Tag Archives: uglies

Uglies: Shay’s Story by Scott Westerfeld, Devin Grayson, and Steven Cummings

Uglies: Shay’s Story by Scott Westerfeld, Devin Grayson, and Steven Cummings: This is the graphic novel of Uglies from Shay’s point of view. It’s something you probably don’t want to read until you’ve finished the series, but I suppose it technically doesn’t spoil the other books. The story itself is fine. They don’t dwell too much on the parts you see from Tally’s point of view, so it is mostly fresh material. My issue with it was the art. Everyone looks the same. I get that the Uglies aren’t supposed to actually be ugly, but they look identical to the Pretties, the Specials, the Smokies, everybody. You don’t even get much change pre- and post-surgery for the same characters. I get that it’s difficult to include the sort of subtle details described in the book, but it got to the point where the Ugly nicknames didn’t even make any sense. I like the idea of a graphic adaptation of Westerfeld’s work, but this just didn’t work out very well.

Extras by Scott Westerfeld

Extras by Scott Westerfeld (unabridged audiobook read by Corine Montbertrand; 11 hrs 45 min on 10 CDs): I almost didn’t read this book at all. I was so upset at the end of Specials that I figured I might as well just give up on the series, since Extras was supposed to be just sort of an additional story rather than a continuation. But a friend of mine convinced me to give it a try and I am so glad I did. While the first three Uglies books took place somewhere on the west coast of what used to be the United States, for this book we have been transported to Japan. It’s been a few years since Tally’s adventures and the Mind Rain (the removal of the lesions causing people to be Pretty-heads) has caused the world to go a little bit crazy. In Japan, Aya lives in a world of face rank – measures to fame compared to the other people in her city. They live in a reputation economy, where relative fame means more credit to purchase items. Aya is a kicker – what we’d call a vlogger – and in order to become famous she goes undercover with a secret clique of fame-shunning maglev-surfing girls. When she unwittingly stumbles upon the biggest story in the world, she attracts a whole lot of unwanted attention.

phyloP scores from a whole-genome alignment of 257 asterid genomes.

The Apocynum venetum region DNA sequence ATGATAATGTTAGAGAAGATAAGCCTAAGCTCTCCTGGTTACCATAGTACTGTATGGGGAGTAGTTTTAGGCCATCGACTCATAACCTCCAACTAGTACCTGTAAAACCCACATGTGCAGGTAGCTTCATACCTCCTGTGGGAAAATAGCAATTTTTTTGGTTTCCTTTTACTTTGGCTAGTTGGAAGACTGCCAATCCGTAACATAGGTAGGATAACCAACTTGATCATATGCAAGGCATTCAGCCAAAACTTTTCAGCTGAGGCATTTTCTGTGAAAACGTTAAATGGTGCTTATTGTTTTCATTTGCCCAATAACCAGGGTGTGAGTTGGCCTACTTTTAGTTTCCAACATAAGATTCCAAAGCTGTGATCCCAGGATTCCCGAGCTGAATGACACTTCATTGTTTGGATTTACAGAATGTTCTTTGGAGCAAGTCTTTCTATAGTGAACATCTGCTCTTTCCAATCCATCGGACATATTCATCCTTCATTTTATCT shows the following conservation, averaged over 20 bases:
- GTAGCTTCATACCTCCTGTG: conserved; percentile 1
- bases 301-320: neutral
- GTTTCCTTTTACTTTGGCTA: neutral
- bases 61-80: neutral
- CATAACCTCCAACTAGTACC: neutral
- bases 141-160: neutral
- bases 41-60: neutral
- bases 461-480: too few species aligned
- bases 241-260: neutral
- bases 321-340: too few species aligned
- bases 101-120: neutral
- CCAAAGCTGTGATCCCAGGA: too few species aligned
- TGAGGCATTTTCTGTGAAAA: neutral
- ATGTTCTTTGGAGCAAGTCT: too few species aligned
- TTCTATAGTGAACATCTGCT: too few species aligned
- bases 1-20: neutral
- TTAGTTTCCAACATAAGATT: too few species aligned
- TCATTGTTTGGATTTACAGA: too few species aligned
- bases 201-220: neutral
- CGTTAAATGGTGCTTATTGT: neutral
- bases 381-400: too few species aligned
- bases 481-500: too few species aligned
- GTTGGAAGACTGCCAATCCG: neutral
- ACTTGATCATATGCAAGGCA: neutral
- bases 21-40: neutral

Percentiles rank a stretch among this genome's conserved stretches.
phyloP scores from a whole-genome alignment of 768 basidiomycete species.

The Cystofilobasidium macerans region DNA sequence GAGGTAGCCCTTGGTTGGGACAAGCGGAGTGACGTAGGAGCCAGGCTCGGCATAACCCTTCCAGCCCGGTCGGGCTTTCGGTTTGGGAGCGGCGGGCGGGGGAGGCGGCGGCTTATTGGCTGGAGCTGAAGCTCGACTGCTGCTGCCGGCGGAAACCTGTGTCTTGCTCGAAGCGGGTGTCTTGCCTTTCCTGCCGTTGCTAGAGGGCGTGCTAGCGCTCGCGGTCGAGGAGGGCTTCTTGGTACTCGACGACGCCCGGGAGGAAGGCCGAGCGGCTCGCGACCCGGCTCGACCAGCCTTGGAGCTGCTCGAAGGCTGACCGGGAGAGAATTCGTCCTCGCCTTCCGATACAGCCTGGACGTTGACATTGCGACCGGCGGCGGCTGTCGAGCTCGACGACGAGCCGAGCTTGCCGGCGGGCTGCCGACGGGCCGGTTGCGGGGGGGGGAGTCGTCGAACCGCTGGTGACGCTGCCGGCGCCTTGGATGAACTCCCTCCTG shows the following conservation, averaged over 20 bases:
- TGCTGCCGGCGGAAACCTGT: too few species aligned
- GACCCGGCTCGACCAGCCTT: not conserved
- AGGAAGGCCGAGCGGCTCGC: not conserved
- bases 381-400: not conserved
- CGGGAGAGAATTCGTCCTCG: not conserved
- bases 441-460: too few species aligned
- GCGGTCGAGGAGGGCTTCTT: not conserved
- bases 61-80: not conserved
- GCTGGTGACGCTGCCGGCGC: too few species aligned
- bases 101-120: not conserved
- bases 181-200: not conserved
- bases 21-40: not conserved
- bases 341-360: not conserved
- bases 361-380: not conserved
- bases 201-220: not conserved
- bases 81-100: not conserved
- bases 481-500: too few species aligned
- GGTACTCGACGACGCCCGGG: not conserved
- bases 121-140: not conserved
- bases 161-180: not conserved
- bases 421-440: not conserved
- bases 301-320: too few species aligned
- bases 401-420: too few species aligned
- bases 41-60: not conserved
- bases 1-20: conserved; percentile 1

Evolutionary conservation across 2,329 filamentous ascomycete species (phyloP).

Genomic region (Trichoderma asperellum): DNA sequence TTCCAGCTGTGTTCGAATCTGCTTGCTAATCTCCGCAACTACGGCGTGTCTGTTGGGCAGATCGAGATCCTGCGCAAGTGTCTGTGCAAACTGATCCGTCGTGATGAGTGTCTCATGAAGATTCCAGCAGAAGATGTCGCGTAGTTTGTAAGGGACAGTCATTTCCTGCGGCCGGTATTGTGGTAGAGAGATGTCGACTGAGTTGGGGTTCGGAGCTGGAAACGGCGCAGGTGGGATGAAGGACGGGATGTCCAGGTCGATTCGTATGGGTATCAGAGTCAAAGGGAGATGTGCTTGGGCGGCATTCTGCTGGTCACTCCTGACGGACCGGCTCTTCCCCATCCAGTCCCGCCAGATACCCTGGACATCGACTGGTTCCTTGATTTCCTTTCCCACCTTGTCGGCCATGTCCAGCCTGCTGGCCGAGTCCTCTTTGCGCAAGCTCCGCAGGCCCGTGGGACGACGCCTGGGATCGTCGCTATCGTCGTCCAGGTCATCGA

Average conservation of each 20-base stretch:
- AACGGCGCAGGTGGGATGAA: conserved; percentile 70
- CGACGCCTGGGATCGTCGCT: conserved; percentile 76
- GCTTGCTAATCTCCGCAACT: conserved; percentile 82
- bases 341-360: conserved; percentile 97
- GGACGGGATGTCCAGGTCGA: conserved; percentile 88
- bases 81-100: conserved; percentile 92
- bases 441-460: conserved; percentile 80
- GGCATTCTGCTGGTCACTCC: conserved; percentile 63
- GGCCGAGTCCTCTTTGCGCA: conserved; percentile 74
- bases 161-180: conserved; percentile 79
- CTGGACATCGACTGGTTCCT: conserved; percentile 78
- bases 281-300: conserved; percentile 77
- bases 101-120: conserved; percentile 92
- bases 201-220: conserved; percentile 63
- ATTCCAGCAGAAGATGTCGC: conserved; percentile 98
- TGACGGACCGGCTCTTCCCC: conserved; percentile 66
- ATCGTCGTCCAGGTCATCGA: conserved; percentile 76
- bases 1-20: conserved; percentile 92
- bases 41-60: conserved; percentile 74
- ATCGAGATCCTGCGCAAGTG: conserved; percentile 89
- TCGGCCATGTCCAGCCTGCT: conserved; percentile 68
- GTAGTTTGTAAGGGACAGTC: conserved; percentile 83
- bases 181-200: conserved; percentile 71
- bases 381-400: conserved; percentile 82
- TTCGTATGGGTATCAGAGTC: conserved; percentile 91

This isn’t just another story taking place in the same universe as the rest of the series: it actually is connected. Loose ends are tied up and I felt extremely satisfied by the end – and getting there was a hell of a lot of fun as well. Radical Honesty – the physical inability to lie or even hold back the truth – was an interesting plot device that ended up being more funny than contrived. I loved all the new characters and while I guessed at the truth behind the mystery pretty early on, I still enjoyed watching them figure it out. And, of course, the appearance of some of my beloved characters from the previous books was much appreciated. Definitely a worthy finale to the series.

A note on the audio: Despite my dislike of Monterbrand’s stoned-sounding male character voices, I was impressed at how well I was able to distinguish between each of them here. Hiro was especially entertaining.

Specials by Scott Westerfeld

Specials by Scott Westerfeld (unabridged audiobook read by Corine Montbertrand; 11 hrs on 9 CDs): Though the title really should have prepared me for this installment of the Uglies series, I spent much of this novel in a state of anxiety because I really hated Tally and I didn’t want to hate Tally. Alas, that lasted until the part when I cried, then I spent the rest of the book feeling pretty despondent. On the bright side, Shay is back in my good graces and All Is Not Lost, but I sure hope Extras cheers me up a little bit.